Ability to Deal with Scrutiny
Shareholders care about ESG matters, the same way stakeholders do, and transparency plays an important role in showing how a company operates.
Consumers have more choice these days and have no qualms in asking questions of companies, so it is key to ensure the corporation is in a prime position ready to boldly stand up to scrutiny.
As technology moves at a considerable pace, the lines of communication are opened between consumers and businesses as digital interaction becomes commonplace. It encourages a more open and robust narrative between the two parties, as a consumer wants to feel confident that they are making the right decision and therefore businesses can be exposed and may rely on the CAD to help them navigate this.
Communicate with Purpose
It is vital that the CAD communicates in a purpose-driven, meaningful way that will benefit stakeholders and shareholders alike, adapting the language depending on whom they are conversing with. Consumers have more choice these days and are more mindful about where they are spending their money.
As a result, there is more pressure put upon companies to do the right thing societally, when they are aware of the scrutiny they can face. But this higher demand on businesses is a positive impact in terms of raising the bar and ensuring vigorous and effective ESG measures are firmly embedded.
The communication skills of a CAD will help raise the company profile in this instance and help support employees who are asking more from their employers, because they care about where they work.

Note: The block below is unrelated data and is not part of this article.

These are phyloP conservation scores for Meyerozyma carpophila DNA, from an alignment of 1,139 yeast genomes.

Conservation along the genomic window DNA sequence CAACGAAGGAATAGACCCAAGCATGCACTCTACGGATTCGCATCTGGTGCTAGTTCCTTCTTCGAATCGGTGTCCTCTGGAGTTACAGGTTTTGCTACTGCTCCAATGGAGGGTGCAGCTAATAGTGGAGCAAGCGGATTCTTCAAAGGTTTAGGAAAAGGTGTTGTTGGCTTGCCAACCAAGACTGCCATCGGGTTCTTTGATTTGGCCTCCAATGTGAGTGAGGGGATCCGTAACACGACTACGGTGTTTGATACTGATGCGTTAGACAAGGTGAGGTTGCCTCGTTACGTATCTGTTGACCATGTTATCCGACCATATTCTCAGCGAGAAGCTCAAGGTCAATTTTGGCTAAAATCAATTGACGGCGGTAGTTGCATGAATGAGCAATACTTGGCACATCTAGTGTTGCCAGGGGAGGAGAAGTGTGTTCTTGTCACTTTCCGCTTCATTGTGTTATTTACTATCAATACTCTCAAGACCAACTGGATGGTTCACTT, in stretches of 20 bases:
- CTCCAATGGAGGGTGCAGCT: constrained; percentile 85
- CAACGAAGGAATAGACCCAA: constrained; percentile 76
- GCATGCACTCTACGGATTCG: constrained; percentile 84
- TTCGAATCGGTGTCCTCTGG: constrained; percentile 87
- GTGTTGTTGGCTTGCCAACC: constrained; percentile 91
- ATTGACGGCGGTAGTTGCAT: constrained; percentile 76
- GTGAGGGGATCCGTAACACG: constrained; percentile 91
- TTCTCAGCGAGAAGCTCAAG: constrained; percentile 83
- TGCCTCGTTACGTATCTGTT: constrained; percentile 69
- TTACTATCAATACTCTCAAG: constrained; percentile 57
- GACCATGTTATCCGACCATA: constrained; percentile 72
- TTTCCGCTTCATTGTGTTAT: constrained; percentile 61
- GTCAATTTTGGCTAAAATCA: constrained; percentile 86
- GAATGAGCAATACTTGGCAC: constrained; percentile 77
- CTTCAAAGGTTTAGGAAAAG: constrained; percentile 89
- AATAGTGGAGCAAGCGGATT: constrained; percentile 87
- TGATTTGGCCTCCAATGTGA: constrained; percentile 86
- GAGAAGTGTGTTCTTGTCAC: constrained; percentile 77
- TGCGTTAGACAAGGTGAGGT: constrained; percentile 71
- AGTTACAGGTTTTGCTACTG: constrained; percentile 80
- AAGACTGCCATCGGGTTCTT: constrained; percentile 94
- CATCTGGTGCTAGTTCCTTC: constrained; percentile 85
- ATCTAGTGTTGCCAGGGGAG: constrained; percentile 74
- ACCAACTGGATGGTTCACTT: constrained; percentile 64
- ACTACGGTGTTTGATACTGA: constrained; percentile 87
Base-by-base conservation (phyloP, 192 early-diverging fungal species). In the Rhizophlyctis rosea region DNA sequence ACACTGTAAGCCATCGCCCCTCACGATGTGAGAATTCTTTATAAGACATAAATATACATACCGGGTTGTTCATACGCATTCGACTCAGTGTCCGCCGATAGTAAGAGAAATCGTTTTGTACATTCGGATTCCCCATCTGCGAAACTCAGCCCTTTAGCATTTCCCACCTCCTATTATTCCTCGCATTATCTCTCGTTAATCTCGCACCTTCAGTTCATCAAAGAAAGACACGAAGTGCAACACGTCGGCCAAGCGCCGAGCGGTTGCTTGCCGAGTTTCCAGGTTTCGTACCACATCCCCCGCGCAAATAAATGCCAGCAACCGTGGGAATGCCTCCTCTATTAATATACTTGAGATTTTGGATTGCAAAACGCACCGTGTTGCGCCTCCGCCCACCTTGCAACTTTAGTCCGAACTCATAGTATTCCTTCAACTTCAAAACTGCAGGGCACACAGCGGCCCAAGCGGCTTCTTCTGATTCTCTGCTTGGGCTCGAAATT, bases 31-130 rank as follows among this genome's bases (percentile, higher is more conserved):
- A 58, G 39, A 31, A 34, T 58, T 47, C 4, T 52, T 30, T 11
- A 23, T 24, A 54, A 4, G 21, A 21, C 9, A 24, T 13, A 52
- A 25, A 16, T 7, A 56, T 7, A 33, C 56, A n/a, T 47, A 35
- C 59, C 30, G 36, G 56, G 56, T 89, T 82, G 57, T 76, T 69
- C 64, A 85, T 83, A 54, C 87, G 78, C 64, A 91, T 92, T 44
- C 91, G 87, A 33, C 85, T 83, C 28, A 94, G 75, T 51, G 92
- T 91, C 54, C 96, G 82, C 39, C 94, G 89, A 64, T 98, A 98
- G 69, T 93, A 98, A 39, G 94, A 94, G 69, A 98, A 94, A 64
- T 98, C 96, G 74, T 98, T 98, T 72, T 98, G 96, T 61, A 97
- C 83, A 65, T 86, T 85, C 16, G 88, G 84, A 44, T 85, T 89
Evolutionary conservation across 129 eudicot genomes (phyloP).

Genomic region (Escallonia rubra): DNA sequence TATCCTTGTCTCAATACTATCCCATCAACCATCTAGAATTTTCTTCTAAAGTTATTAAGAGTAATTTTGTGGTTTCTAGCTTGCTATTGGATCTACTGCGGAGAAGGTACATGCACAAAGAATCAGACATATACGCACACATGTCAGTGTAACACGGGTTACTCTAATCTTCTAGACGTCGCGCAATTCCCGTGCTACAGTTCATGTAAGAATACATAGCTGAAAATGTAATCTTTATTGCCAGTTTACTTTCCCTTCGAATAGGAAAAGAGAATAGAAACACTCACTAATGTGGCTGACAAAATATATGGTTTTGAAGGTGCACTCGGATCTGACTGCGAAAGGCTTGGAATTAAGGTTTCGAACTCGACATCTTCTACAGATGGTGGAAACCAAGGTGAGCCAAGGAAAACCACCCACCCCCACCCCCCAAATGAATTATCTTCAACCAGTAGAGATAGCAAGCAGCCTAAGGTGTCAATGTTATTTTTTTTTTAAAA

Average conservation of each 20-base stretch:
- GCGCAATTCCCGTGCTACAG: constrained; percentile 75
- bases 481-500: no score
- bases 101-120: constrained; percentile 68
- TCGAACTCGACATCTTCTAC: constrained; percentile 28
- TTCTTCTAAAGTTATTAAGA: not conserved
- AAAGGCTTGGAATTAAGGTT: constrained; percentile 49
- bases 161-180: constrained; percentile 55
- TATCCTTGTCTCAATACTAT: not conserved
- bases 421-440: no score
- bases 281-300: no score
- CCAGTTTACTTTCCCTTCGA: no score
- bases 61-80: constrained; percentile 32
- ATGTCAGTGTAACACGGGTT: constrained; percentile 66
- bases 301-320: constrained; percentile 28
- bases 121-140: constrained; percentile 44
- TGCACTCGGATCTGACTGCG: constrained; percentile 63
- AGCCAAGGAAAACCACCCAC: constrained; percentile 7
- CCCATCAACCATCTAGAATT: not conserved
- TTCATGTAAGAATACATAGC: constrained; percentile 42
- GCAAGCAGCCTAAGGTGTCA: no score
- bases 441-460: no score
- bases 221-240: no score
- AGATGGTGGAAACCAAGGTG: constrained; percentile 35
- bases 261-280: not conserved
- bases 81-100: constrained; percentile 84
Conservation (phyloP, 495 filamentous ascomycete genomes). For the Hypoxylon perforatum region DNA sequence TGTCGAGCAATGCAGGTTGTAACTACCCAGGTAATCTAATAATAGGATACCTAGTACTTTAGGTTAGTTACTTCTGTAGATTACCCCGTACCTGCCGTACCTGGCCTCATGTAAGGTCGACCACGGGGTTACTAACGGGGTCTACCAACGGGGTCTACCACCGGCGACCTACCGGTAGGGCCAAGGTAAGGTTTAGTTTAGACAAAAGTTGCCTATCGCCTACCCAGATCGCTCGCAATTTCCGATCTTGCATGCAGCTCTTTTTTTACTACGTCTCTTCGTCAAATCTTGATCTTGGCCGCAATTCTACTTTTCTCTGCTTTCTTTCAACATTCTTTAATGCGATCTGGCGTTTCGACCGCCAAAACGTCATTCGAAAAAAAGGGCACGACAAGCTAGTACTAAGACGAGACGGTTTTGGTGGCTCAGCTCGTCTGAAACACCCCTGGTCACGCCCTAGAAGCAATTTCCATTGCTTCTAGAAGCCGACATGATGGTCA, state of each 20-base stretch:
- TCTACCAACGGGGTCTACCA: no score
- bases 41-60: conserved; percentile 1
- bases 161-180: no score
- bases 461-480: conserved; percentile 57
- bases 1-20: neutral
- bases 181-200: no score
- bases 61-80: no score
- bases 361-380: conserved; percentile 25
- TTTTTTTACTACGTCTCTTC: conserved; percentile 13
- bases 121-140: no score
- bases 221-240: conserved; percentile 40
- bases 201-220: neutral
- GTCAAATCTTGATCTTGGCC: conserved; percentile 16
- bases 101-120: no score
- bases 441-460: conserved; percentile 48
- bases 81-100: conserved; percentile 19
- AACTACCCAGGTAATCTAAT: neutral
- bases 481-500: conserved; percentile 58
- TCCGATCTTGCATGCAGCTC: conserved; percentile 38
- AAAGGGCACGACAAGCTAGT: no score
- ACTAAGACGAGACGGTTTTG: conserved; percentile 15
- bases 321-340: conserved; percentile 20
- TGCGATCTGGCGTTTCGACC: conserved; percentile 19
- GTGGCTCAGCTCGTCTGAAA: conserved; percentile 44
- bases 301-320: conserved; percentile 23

Businesses are undergoing transformation at a considerable pace, more so due to the pandemic, and things are evolving quickly in the sustainability space with research finding ESG performance tops the list of corporate affairs risk priorities.
The CAD must be adaptable when the role requires and open to change and personal development. The pandemic has taught us the need to adapt. It’s about striking a balance and utilizing the skills CADs already have, with having an open mind to learn along the way to successfully navigate the business in the right direction.
Dani Brown is Head of Corporate Affairs and Communications Executive Search at Acre. If you are looking to hire within the corporate affairs, communications, public affairs or sustainability functions please get in touch with Dani - email@example.com.
Dani specialises in recruiting senior executive, board and advisory roles across the Corporate Affairs, Communications, Public Affairs, Government Relations and Sustainability functions. She works with a range of clients including corporates, agencies and membership and trade associations.
Her expertise focuses on those shaping change through developing and implementing compelling strategic narratives, frameworks, policies and campaigns in an ever changing and uncertain landscape with multiple stakeholders. She has recruited Directors, Chairs and CEO’s all managing the reputation, purpose and trust of their organisations.
She has over 20 years executive search experience having worked for global executive search firm Korn Ferry, run her own business and worked for smaller specialist corporate affairs and communications boutiques.